Instead, I might hear, “It’s only $250. That’s $300 off!”
Which… OK, that’s great. Who doesn’t love a deal, right?
But when it’s about something that you don’t need (or even want)… and you find yourself just wanting to get it because it’s a bargain… that’s a bum deal.
On the surface, the basic premise is that you’re still exchanging hours of your life for that. You BETTER want it badly enough to warrant that!
But like I said, that’s the way I used to think.
I REMEMBER thinking that way, but it didn’t really strike me how profoundly my life has changed until I saw its reflection in the impact that those words have on me now.
Because the way it hits me today is that — when you think about the life that you are exchanging for something, you’re generally thinking about your work hours. Exchanging those work hours.
And I think the REASON people are OK with wasting that time on something they might not even want, is that they don’t really LOVE the work they do.
I mean, as an exercise, think of the last thing that you bought that was over $100.
Now think of your favorite way to spend your time — how many hours of doing THAT are you willing to exchange for that item? Was it still a good buy?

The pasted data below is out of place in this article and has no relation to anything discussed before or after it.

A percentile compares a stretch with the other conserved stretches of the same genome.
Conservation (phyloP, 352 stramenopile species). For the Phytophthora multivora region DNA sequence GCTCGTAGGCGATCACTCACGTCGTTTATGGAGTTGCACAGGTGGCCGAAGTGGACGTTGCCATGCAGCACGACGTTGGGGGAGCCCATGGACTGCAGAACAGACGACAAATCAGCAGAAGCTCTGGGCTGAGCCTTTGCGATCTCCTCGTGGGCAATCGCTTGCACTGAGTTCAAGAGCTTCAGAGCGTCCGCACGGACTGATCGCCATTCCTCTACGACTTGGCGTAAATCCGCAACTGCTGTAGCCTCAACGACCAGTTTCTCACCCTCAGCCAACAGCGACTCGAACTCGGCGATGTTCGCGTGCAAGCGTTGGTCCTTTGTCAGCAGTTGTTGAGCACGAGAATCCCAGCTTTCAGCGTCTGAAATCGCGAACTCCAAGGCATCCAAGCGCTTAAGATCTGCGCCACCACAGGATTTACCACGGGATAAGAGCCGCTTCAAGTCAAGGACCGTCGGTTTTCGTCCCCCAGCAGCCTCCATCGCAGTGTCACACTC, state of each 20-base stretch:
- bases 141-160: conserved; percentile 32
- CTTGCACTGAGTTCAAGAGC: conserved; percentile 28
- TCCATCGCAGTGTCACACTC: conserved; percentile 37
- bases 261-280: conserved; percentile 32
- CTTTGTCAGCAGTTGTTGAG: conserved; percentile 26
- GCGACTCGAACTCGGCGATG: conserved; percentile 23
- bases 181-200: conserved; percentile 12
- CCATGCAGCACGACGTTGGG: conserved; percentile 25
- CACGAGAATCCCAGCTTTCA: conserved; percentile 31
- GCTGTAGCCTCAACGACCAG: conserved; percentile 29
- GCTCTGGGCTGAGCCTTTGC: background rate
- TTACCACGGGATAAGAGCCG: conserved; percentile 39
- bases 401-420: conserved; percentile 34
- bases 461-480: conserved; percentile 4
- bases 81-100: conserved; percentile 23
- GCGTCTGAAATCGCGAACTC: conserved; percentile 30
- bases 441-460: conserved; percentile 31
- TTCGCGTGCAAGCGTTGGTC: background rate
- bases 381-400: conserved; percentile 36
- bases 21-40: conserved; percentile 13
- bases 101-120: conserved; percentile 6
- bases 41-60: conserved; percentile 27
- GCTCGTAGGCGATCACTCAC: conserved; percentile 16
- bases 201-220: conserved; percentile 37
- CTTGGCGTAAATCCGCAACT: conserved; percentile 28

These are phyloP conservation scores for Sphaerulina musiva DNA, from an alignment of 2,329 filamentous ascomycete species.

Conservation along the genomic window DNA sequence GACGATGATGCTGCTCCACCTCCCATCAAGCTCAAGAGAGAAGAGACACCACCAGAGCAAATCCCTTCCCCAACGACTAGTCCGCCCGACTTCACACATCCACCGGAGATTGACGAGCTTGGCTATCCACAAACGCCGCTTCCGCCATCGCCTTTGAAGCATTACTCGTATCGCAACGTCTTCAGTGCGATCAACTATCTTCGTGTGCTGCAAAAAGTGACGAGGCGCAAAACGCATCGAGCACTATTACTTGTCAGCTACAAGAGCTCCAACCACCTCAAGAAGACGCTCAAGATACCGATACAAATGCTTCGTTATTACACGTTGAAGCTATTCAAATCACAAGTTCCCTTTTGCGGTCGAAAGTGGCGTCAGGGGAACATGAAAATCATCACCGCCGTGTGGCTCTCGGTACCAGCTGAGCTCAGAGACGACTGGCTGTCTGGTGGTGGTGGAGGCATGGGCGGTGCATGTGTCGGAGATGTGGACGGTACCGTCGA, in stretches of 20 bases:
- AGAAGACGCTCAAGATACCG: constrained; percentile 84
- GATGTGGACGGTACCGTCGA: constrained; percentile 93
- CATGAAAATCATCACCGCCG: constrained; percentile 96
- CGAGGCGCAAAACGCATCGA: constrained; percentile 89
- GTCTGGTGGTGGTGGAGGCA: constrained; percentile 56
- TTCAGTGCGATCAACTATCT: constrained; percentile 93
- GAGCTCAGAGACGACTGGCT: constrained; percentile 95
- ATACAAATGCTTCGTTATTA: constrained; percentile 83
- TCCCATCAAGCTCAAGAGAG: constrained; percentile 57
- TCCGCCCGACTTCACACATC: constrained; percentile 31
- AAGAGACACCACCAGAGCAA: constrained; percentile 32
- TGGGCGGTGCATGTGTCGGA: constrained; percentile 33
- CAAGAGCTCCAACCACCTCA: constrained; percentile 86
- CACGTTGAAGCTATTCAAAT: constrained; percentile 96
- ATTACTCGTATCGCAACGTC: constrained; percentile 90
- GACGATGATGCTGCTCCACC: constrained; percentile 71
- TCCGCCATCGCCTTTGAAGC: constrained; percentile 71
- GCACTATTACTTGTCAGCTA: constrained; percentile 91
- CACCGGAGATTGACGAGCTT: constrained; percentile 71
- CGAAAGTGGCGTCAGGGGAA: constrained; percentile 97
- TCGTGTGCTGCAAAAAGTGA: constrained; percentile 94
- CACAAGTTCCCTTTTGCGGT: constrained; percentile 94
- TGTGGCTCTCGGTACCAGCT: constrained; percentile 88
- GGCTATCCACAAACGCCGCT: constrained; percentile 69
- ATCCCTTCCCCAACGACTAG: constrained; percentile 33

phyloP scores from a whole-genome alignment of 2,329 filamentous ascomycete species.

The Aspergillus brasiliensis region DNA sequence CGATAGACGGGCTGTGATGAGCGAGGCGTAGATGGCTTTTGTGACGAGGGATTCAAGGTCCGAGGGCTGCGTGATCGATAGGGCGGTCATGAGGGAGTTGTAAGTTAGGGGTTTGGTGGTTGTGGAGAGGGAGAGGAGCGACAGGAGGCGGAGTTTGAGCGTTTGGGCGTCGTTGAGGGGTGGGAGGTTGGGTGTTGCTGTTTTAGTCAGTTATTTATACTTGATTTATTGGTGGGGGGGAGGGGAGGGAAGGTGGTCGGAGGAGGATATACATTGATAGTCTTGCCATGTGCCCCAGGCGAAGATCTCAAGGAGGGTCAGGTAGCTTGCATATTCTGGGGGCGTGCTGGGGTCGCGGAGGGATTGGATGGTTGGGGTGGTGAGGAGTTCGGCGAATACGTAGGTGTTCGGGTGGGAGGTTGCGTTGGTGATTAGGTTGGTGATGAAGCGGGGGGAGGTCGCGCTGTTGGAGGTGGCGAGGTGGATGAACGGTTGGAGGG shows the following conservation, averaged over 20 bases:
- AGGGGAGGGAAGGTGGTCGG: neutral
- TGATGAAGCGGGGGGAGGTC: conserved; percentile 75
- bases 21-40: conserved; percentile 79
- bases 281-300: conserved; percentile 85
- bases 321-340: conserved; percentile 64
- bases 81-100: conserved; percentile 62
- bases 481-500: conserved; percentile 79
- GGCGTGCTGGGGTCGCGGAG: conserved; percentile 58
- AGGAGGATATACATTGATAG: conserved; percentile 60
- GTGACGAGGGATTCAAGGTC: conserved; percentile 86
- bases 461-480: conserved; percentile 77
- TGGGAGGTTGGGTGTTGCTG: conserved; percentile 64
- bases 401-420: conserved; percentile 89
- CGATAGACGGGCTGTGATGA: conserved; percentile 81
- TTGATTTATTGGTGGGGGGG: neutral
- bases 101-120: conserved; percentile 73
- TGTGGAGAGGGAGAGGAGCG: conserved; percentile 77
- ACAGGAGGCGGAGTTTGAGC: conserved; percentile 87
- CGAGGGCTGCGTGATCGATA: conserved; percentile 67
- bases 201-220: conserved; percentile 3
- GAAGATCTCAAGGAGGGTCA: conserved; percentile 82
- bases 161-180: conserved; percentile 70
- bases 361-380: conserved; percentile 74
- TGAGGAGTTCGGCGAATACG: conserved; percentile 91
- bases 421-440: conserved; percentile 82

For me, the last thing I bought was a vacation – and my work is actually what I LOVE doing. So the exercise kind of falls apart for me.
And THAT’s what really struck me this morning.
#1 – I get to spend the majority of my time doing what I love.
AND #2 – I can do it wherever I want to do it.
AND #3 – The money that I SPEND is for vacations – which I also happen to really enjoy.
But my point is that when your normal, everyday hours are spent doing what you’re passionate about — what you really enjoy doing — then you aren’t really exchanging those hours for something.
Getting paid for it is almost like getting the money as an accidental side-benefit. It’s like “found money” and you’re free to throw it at whatever strikes your fancy.
So, no shade thrown on Henry David Thoreau — because I know they didn’t have the internet back then so it wasn’t as easy for him — I would rephrase that quote.
The price of anything is the amount of JOY it costs you.